On Tuesday, major currency pairs trade in familiar ranges as investors remain on the sidelines ahead of significant central bank policy developments. The U.S. dollar index (DXY), which closed with minor gains on Monday, is trading sideways on Tuesday morning. The Wall Street Journal's Nick Timiraos, who accurately predicted the July rate hike of 75 basis points (bps), released an article late Monday that abstained from predicting that the Fed will raise its policy rate by 100 bps on Wednesday. Following this news, the greenback lost some appeal, and the DXY lost its daily gains. Later in the day, Building Permits and Housing Starts statistics for August will be released on the U.S. economic calendar.
Following a 0.1% gain yesterday, the Euro is continuing to rise modestly above parity. The improving market sentiments contribute to the common currency. Meanwhile, early morning releases show that the Eurozone posted a current account deficit of €10.1 billion in July 2022, compared to a €36.8 billion surplus the previous year, as rising energy costs continue to increase the value of imports. Also, the goods account showed a €12.7 billion deficit after a €33.5 billion surplus, and the primary income account showed a €1.4 billion deficit after a €2.3 billion surplus. Going forward, ECB President Lagarde is scheduled to speak in the second half and is likely to provide some fresh momentum to the common currency.
After a 0.33% advance yesterday, the British Pound is clings to daily gains early Tuesday. This morning, British Prime Minister Liz Truss claimed that no conversations are presently taking place with the U.S. and that she does not expect any to begin in the near to medium term discussing a prospective trade deal with the U.S., but her statements were largely ignored by market participants. In other news, the yield on Britain's 10-year gilt increased to 3.2%, the highest level since July 2011, as the Bank of England is expected to raise interest rates by up to 75 basis points this week to combat stubbornly high inflation. Because no major releases are anticipated for today, traders will take cues from broader market sentiment.
The Japanese Yen appears to be continuing its descent today slowly, after falling 0.13% on Monday. Today’s data releases show that Japan's annual inflation rate increased to 3.0% in August 2022 from 2.6% in July. This was the 12th consecutive month of price increases, and the quickest since September 2014, due to rising food and gasoline costs as a result of Russia's invasion of Ukraine, as well as a drop in the Yen. For the fifth consecutive month, core inflation was 2.8%, above forecasts as well as the central bank's 2% objective, posing a challenge to the Bank of Japan, which considers such cost-push inflation as a risk to consumers. Meanwhile, despite inflationary and currency pressures, the BOJ is largely likely to retain ultra-low interest rates at its September meeting due on Thursday.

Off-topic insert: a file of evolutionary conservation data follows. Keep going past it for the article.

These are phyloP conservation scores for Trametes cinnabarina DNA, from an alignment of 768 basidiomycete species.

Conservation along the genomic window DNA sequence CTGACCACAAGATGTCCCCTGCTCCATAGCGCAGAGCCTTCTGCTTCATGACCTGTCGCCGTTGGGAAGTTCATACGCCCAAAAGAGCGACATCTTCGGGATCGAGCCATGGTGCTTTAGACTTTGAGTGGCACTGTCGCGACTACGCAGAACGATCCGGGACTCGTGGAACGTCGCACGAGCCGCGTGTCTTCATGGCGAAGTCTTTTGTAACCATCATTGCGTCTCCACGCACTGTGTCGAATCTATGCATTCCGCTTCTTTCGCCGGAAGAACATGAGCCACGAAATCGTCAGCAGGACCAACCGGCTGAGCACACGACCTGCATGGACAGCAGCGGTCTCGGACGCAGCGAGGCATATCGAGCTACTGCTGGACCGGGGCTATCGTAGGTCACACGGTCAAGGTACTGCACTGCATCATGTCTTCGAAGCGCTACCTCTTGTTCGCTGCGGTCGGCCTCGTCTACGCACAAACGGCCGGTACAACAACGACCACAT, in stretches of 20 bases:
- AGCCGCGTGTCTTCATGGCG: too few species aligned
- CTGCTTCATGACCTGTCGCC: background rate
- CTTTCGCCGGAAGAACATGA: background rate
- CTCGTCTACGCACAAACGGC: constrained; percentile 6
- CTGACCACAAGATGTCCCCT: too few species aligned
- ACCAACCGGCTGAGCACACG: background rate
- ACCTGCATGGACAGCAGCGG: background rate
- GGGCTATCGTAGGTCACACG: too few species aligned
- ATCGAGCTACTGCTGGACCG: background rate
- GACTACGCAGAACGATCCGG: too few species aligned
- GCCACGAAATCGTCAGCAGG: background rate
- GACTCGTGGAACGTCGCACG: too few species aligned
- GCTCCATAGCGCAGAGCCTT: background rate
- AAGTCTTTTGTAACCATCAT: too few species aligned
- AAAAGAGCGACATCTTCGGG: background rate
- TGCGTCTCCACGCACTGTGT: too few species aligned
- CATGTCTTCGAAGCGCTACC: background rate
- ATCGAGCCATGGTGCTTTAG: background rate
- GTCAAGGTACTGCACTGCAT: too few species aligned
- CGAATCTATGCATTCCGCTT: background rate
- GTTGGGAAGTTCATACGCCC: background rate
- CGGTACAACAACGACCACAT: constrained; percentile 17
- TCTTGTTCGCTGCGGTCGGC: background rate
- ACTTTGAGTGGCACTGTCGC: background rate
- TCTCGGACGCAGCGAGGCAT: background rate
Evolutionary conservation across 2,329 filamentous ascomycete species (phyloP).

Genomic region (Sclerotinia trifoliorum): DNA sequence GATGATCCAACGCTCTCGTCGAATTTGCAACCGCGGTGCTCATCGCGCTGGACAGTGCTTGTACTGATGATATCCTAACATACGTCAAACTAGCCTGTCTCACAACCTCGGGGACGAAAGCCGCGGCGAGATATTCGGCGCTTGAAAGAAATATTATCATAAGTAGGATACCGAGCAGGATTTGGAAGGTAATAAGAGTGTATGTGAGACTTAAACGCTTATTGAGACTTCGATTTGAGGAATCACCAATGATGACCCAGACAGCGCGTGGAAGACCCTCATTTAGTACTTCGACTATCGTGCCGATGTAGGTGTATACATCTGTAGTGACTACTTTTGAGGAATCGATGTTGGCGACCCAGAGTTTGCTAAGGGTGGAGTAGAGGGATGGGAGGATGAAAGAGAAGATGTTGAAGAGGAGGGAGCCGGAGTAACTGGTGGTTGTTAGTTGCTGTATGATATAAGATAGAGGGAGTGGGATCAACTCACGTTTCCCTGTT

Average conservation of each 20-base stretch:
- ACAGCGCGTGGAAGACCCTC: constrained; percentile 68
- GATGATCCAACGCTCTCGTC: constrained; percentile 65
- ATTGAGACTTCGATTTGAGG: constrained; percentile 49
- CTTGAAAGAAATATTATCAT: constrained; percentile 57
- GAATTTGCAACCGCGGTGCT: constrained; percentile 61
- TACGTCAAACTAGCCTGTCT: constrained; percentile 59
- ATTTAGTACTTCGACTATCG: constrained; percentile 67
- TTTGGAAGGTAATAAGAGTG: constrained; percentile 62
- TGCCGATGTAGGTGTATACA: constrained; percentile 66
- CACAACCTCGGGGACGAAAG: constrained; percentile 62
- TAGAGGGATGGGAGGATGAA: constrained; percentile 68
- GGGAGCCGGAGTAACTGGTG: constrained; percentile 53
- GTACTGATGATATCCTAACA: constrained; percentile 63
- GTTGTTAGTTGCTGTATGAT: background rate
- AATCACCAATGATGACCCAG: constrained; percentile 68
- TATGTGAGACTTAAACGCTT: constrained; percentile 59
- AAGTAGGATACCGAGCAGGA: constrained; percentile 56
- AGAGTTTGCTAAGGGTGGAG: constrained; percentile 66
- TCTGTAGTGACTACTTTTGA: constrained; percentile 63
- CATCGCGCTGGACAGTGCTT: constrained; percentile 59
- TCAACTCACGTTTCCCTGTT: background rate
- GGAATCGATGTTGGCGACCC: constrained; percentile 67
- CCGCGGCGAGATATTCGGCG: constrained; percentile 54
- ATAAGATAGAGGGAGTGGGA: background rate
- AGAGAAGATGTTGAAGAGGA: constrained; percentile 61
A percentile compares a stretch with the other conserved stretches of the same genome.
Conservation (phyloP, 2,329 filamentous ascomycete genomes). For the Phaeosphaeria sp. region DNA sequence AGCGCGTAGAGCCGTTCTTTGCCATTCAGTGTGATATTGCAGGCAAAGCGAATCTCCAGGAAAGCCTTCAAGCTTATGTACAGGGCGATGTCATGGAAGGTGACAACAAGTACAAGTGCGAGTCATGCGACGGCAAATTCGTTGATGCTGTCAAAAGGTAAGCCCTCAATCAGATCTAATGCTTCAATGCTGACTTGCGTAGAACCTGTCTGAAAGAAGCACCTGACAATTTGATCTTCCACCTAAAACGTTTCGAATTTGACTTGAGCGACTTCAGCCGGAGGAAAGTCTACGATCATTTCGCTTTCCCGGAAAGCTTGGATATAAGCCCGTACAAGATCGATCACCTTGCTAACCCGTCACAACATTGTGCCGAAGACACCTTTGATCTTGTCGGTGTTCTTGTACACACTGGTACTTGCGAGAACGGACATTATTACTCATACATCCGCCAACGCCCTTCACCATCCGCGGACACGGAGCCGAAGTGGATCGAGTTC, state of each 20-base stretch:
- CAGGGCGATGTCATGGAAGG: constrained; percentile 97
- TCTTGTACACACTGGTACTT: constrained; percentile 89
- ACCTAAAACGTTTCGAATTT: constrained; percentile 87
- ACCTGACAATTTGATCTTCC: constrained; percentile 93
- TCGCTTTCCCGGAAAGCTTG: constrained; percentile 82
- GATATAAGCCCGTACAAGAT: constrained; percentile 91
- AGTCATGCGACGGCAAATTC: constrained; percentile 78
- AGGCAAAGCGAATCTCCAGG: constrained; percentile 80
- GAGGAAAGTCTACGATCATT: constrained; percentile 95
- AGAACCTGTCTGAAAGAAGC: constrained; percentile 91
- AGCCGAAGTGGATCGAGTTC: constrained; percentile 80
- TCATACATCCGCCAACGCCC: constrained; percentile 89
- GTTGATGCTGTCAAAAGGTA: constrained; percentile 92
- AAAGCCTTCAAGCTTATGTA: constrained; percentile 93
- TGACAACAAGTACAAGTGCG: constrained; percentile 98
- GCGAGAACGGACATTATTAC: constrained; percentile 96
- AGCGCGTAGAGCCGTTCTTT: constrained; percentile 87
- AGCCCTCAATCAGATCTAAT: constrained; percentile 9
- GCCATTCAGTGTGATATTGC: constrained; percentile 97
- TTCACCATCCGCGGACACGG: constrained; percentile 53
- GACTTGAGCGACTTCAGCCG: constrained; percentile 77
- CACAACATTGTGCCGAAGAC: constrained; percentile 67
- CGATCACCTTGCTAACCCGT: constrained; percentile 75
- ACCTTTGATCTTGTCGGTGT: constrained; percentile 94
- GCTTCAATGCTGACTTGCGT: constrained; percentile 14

The Canadian dollar has lost steam this morning after a brief surge (0.20%) in the previous session. Investors are staying away as major central banks prepare to raise interest rates this week. Worries about severe demand destruction also continued to put downward pressure on crude oil prices, causing the commodity-linked Loonie to fall. On the macroeconomic front, Canadian producer prices declined for the third month in a row. Traders are now looking forward to today's CPI results, which are predicted to settle at 6% year on year for August.
The Mexican Peso climbed 0.60% yesterday as local financial markets reopened following a three-day weekend, wiping off earlier losses on Monday morning, as the U.S. dollar's rise was limited and U.S. stocks recovered. Mexico's swap rates rose on Monday, reflecting a lower Peso and rising Treasury yields. The TIIE curve anticipates roughly 170bps of rate hikes for the rest of 2022, raising the policy rate to 10.20% by the end of the year. Meanwhile, the important local driver this week is mid-September inflation, which is due on Thursday. The consensus expects headline CPI to fall slightly to 8.71% from 8.77% previously, but core CPI to rise to 8.28% from 8.13%.
The Chinese Yuan is falling on Tuesday despite the People Bank of China’s recent policy announcement. The People's Bank of China held its key rates for corporate and household loans constant in September, as expected to cushion the Yuan's sharp drop. The one-year loan prime rate (LPR) remained constant at 3.65%, while the five-year rate, a mortgage reference, remained at 4.3%. The move comes after the central bank kept its medium-term policy rate unchanged despite draining some liquidity from the banking sector last week. Meanwhile, the board reduced the borrowing cost of 14-day reverse repos from 2.25% to 2.15% on Monday in order to revive credit and support the faltering economy.
The Brazilian Real rose more than 2% yesterday as the external atmosphere improved, but investors warned of potential turbulence in currency markets on the eve of monetary policy meetings between the central banks of Brazil and the United States. The endorsement of Henrique Meirelles, former president of the Central Bank and former finance minister, was also on the market's radar. In other news, the latest central bank's "Focus survey" revealed that financial markets had reduced their inflation estimates for 2022 and 2023 while raising their growth projections for this year, marking the 12th week of positive adjustments for both indicators.